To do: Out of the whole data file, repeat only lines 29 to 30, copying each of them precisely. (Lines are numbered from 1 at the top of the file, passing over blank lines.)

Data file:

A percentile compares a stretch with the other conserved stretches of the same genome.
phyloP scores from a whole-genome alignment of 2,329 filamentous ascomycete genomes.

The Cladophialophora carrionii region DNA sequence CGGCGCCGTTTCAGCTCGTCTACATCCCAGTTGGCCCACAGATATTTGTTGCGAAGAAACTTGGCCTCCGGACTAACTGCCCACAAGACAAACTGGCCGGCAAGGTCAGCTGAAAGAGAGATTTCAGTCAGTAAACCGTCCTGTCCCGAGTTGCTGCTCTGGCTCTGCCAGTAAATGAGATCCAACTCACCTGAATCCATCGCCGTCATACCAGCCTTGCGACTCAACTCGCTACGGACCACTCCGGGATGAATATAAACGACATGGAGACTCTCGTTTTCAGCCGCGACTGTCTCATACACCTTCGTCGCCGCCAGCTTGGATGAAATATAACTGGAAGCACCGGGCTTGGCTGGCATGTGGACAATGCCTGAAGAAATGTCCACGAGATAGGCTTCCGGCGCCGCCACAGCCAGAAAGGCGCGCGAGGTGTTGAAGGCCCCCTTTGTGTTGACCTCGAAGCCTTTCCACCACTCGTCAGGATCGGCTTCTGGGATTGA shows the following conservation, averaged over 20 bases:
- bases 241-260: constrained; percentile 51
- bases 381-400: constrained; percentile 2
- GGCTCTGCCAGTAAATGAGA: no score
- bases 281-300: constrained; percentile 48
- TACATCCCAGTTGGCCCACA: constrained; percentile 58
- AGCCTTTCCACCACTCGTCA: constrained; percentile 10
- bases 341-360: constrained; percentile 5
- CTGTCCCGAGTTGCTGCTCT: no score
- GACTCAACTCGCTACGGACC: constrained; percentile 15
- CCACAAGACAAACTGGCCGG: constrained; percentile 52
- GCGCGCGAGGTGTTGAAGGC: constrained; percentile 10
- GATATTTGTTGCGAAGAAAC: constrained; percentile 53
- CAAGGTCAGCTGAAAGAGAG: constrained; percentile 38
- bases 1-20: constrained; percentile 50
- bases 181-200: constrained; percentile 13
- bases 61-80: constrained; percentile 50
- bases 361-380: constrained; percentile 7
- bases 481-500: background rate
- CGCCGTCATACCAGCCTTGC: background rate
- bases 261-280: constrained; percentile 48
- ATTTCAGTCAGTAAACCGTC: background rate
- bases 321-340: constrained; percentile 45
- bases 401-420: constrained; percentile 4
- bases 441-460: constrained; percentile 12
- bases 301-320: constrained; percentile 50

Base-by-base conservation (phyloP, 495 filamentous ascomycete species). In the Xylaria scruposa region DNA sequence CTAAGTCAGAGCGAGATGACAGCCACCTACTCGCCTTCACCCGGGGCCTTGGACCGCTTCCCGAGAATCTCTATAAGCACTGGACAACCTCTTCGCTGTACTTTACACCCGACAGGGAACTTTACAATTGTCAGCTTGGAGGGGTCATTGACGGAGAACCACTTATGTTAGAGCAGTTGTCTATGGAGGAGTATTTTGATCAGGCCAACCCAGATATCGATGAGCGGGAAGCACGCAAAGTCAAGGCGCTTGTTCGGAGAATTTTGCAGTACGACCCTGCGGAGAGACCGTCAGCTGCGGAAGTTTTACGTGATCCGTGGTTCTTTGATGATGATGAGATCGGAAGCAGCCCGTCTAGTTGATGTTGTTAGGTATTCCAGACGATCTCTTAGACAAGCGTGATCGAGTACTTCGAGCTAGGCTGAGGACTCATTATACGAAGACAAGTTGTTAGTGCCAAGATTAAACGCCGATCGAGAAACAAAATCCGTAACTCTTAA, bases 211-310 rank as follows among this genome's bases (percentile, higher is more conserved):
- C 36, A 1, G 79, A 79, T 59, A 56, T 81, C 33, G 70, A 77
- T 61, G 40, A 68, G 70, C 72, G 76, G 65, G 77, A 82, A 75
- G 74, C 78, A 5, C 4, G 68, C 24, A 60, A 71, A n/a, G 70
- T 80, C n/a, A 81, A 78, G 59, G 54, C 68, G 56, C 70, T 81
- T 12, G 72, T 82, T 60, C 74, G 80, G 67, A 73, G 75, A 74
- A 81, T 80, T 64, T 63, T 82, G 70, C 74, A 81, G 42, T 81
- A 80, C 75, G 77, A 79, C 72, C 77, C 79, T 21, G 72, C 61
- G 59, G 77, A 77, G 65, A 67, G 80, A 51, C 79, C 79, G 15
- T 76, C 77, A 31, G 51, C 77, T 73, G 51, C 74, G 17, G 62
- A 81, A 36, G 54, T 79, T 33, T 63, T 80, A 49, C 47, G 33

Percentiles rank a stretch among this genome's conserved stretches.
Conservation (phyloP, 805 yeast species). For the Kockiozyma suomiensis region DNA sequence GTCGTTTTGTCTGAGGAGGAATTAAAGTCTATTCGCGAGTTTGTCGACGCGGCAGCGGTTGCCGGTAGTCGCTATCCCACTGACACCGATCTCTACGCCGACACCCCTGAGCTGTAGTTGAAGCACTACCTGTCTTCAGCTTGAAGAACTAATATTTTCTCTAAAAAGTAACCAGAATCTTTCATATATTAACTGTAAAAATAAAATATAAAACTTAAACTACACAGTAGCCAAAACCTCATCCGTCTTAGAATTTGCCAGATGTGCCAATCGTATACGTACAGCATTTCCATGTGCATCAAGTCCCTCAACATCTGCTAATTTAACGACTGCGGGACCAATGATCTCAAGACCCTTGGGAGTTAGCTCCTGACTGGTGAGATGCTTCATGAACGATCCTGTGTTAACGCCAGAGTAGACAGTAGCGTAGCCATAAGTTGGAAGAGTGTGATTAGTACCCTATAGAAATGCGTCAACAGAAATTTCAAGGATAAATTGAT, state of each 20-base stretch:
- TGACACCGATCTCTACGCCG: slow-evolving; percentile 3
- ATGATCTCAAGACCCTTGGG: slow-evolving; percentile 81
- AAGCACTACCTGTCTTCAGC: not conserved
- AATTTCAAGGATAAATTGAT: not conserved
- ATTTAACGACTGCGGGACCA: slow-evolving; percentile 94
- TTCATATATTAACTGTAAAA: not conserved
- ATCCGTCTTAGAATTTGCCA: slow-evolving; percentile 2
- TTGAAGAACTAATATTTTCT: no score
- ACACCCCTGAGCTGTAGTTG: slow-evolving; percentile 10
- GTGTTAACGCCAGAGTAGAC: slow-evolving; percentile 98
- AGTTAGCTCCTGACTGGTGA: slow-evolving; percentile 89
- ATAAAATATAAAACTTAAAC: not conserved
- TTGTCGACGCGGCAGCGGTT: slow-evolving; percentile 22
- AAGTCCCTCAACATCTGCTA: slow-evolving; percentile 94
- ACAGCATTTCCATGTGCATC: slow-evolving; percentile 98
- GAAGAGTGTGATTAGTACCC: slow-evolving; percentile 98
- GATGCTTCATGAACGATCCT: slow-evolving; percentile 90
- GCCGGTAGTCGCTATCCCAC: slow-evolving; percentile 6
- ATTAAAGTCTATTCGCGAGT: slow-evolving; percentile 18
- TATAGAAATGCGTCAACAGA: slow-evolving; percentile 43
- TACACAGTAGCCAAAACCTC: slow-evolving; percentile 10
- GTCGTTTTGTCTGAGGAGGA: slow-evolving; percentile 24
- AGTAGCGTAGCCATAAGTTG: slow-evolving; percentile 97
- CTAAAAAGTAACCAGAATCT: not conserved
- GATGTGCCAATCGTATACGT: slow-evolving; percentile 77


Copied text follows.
Base-by-base conservation (phyloP, 495 filamentous ascomycete species). In the Xylaria scruposa region DNA sequence CTAAGTCAGAGCGAGATGACAGCCACCTACTCGCCTTCACCCGGGGCCTTGGACCGCTTCCCGAGAATCTCTATAAGCACTGGACAACCTCTTCGCTGTACTTTACACCCGACAGGGAACTTTACAATTGTCAGCTTGGAGGGGTCATTGACGGAGAACCACTTATGTTAGAGCAGTTGTCTATGGAGGAGTATTTTGATCAGGCCAACCCAGATATCGATGAGCGGGAAGCACGCAAAGTCAAGGCGCTTGTTCGGAGAATTTTGCAGTACGACCCTGCGGAGAGACCGTCAGCTGCGGAAGTTTTACGTGATCCGTGGTTCTTTGATGATGATGAGATCGGAAGCAGCCCGTCTAGTTGATGTTGTTAGGTATTCCAGACGATCTCTTAGACAAGCGTGATCGAGTACTTCGAGCTAGGCTGAGGACTCATTATACGAAGACAAGTTGTTAGTGCCAAGATTAAACGCCGATCGAGAAACAAAATCCGTAACTCTTAA, bases 211-310 rank as follows among this genome's bases (percentile, higher is more conserved):
- C 36, A 1, G 79, A 79, T 59, A 56, T 81, C 33, G 70, A 77